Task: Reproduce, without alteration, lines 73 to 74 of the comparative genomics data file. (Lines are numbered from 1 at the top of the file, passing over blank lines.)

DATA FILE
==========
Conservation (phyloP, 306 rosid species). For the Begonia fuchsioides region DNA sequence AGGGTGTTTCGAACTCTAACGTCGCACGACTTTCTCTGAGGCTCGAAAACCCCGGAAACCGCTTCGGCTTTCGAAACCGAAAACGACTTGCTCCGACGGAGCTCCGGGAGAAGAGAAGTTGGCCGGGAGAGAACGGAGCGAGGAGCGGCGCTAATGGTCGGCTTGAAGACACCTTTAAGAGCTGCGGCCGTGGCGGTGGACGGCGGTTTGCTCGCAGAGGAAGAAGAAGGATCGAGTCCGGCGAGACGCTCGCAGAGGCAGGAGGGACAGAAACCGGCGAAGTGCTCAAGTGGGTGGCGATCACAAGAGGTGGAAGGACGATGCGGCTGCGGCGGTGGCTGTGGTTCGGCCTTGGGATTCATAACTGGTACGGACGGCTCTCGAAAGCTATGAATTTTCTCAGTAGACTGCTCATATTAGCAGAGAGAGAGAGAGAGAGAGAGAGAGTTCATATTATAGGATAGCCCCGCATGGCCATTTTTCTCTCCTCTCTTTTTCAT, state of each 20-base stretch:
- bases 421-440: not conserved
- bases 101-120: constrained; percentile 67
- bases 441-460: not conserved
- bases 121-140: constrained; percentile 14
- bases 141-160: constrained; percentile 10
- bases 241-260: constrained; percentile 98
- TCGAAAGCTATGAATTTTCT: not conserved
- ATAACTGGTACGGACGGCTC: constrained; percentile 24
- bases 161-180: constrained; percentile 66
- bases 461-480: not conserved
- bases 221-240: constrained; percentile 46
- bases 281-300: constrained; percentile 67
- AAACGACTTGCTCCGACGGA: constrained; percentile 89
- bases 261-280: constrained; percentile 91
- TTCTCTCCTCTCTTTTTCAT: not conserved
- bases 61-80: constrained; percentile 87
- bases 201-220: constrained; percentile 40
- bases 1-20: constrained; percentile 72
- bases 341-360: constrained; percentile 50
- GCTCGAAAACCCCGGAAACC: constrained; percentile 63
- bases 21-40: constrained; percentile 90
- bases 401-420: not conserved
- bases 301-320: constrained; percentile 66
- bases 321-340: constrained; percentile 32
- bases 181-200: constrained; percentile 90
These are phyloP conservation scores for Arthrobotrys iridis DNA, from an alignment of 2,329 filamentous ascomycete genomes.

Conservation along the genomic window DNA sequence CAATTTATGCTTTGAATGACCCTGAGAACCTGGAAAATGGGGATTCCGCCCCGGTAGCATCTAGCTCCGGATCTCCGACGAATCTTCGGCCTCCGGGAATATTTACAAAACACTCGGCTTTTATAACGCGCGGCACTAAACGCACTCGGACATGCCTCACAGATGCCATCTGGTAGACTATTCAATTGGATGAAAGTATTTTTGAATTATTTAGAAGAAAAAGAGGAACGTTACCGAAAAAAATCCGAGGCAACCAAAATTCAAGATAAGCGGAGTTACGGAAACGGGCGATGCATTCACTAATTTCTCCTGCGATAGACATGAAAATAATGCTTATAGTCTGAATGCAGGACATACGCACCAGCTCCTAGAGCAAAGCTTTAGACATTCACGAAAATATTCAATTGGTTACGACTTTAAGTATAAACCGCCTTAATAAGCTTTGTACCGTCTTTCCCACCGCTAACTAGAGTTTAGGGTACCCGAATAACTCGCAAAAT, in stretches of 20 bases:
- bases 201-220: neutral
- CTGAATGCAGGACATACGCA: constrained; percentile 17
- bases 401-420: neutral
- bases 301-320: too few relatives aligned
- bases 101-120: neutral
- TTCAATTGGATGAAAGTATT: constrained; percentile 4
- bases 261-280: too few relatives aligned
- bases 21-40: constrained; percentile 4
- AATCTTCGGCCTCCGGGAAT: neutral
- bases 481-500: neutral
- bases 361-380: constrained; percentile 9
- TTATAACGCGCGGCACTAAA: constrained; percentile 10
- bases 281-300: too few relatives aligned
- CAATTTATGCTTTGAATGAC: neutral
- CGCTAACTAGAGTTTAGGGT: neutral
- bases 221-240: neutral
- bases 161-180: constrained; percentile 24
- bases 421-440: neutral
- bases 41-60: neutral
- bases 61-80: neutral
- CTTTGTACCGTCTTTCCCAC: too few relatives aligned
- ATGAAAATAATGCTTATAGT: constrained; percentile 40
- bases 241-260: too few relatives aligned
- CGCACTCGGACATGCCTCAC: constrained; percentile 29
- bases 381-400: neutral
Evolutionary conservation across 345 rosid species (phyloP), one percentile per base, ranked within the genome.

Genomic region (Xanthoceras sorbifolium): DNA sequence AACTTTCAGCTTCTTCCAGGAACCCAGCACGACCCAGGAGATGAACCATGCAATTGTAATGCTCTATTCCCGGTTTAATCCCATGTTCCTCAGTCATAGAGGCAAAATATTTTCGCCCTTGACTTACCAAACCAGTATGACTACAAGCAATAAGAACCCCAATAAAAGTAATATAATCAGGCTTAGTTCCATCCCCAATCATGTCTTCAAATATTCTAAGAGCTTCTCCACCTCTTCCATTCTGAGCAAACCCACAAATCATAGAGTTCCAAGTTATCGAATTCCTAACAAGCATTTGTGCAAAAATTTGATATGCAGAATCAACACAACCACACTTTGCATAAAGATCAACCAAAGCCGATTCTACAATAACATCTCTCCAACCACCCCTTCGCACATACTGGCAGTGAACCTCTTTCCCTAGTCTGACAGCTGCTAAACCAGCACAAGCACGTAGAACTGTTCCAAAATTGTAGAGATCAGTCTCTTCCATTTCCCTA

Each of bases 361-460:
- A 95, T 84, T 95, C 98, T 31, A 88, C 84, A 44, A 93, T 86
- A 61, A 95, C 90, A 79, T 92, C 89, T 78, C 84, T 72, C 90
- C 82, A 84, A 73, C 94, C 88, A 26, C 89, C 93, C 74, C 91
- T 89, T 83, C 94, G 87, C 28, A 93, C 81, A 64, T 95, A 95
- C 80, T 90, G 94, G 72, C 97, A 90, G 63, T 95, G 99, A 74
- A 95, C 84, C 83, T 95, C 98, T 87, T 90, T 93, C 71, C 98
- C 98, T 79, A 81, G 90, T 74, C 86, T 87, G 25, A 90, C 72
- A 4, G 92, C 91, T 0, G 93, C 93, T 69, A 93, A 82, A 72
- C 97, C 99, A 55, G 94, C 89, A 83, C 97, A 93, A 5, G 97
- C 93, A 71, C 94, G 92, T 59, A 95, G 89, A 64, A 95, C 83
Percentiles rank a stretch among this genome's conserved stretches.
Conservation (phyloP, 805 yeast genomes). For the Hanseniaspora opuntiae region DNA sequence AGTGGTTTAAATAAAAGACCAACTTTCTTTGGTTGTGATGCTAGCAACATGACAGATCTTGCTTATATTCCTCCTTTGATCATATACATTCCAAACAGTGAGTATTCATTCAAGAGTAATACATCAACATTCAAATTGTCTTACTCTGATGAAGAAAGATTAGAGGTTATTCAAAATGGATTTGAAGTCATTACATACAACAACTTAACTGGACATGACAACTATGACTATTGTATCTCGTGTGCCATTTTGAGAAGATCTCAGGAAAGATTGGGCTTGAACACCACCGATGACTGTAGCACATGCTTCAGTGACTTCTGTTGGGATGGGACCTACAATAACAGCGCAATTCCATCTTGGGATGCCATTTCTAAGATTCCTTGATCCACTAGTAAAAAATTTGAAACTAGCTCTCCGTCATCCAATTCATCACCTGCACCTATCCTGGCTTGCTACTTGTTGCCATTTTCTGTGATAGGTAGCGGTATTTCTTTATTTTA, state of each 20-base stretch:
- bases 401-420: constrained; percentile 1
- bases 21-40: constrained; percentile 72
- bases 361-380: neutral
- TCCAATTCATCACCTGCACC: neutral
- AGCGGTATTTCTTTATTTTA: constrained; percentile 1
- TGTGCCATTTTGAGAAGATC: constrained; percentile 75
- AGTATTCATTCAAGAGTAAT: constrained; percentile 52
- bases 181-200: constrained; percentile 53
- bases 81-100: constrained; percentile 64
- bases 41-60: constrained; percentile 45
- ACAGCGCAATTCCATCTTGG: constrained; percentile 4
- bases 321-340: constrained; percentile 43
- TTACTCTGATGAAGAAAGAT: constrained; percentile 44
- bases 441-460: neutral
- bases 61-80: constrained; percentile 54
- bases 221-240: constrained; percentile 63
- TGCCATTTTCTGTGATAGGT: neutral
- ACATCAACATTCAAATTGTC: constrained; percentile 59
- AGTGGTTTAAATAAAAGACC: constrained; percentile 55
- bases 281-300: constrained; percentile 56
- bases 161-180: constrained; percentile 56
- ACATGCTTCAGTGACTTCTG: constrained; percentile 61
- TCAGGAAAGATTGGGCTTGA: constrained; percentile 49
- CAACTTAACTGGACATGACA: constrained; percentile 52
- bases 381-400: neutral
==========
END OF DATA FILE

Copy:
- AGCGGTATTTCTTTATTTTA: constrained; percentile 1
- TGTGCCATTTTGAGAAGATC: constrained; percentile 75